Parasites in larvae of the herring (Clupea harengus L.) fed with wild plankton
- Biology, Environmental Science
In winter 1965/66 larvae of Downsherring were reared in aquaria at the Marine Station of the Biologische Anstalt Helgoland and about 10% of the actively feeding larvae were lost due to two endo-Parasites and two ecto-parasites.
Observations on the ecology and life cycle of Prochristianella penaei Kruse (Cestoda: Trypanorhyncha).
- Biology, Environmental ScienceThe Journal of parasitology
Two years of repeated sampling of shrimp from Clear Lake, a secondary bay in the Galveston Bay system, showed patterns of infection which provided useful leads to the ecological area where infection of shrimp occurs and the identity of the parasite's definitive host.
Immature nematodes of the genus Contracacecum Railliet and Henry, 1912, from shrimps.
- BiologyThe Journal of parasitology
Because of widespread collection stations, extending from North Carolina, throughout the Caribbean area and the Gulf of Mexico, to Central America and involving many collectors, it was necessary to preserve most of the host material in glycerine to enable microscopic examination of nematodes removed from shrimps.
Spores of Thelohania in adult female anopheles: development and transovarial transmission, and redescriptions of T. legeri Hesse and T. obesa Kudo.
- BiologyThe Journal of protozoology
Describing of these stages in the 2 Thelohania species are presented with a brief discussion of the transovarial development of the parasites in the female bost.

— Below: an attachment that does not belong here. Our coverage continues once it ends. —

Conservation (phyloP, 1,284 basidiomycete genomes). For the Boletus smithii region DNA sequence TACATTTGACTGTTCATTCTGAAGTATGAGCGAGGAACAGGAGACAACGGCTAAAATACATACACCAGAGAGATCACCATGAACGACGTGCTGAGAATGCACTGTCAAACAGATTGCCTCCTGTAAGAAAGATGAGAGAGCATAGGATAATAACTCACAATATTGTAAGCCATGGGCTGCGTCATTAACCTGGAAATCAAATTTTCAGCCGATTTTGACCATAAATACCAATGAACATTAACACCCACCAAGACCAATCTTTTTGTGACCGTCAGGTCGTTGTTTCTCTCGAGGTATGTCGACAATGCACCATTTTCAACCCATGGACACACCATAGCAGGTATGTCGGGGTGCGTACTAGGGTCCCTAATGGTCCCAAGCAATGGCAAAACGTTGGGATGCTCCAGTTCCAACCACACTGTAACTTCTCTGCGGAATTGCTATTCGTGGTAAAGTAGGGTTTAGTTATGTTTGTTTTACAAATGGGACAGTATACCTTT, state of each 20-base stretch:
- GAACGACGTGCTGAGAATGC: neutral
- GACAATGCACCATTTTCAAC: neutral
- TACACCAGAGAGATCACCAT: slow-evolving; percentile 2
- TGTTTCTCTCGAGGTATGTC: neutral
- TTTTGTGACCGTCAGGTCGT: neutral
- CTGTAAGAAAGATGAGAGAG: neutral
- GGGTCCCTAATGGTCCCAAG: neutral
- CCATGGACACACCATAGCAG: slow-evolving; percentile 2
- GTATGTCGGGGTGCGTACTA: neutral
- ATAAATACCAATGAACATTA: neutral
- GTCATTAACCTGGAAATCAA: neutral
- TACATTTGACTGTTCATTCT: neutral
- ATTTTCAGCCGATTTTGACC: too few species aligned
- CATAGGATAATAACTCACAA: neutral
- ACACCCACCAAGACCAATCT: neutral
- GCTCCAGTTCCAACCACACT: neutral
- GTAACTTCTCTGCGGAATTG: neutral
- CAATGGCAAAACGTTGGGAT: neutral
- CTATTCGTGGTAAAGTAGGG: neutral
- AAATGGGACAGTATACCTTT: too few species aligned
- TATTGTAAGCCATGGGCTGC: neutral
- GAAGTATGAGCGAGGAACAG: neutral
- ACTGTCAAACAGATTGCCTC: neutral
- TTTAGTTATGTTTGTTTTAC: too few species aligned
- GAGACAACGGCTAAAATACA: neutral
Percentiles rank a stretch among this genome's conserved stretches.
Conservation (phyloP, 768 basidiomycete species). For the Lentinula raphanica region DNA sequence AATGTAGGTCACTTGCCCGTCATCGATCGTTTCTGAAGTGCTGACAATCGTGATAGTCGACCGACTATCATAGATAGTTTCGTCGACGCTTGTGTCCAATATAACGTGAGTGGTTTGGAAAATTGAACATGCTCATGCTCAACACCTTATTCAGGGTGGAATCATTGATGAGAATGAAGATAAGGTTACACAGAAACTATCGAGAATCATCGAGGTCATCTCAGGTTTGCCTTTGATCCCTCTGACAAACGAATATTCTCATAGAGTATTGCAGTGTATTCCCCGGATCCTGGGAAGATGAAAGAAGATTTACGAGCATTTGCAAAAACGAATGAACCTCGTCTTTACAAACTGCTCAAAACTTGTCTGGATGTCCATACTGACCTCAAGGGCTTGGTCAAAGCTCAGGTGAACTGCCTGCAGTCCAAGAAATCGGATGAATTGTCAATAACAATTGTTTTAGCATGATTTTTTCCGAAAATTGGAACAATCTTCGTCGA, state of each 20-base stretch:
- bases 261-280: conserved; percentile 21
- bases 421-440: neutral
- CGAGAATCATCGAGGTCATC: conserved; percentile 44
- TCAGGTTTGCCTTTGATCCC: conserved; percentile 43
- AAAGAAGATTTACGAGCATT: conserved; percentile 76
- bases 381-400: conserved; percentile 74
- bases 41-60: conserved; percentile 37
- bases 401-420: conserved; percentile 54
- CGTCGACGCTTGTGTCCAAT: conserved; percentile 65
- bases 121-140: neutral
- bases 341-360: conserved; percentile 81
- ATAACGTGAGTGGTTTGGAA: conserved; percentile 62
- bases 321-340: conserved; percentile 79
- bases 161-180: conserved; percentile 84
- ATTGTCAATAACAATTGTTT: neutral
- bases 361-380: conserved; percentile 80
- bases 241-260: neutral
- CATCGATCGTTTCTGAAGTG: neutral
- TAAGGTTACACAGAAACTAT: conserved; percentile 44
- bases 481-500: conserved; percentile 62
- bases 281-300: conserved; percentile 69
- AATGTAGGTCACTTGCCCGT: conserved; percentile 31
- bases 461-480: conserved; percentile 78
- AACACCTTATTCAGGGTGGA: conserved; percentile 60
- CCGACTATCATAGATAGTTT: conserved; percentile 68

Infection of Brown Shrimp, Penaeus aztecus Ives by Prochristianella penaei Kruse (Cestoda:Trypanorhyncha) in Southeastern Louisiana Bays
- Biology, Environmental Science
Abstract The plerocercus of the trypanorhynchan cestode, Prochristianella penaei was found to be a common parasite of commercially important shrimp (Penaeus aztecus and P. setiferus) in southeastern…
A second list of parasites from marine and coastal animals of Florida.
Two very dissimilar specimens were collected from this host; the pars prostatica in the smaller specimen was proportionately longer than that of the larger specimen; this difference was found also to be true with the testes.
CHITINOCLASTIC BACTERIA ASSOCIATED WITH SHELL DISEASE IN Penaeus SHRIMP AND THE BLUE CRAB (Callinectes sapidus)*
- BiologyJournal of wildlife diseases
One type of Beneckea was present in all cases of shell disease encountered, making this organism suspect of being the causative agent.
Substrates as a Factor in Shrimp Distribution1
- Environmental Science
Three species of Western Atlantic penaeid shrimps-Penaeus setijerus, P. axtecus, and P. duorarum-were allowed a free choice among five types of substrates in partitioned experimental troughs and results indicate attraction to substrate aside from the possible attraction to food.
BLUE‐GREEN ALGAE AND CARBONATES—SCHIZOTHRIX CALCICOLA AND ALGAL STROMATOLITES FROM BERMUDA1
- Environmental Science
The distribution of S. calcicola and other filamentous cyanophytes, as well as consideration of physical factors of the subtidal environments, indicates that the latter probably control distribution of the Bermudian algal stromatolites.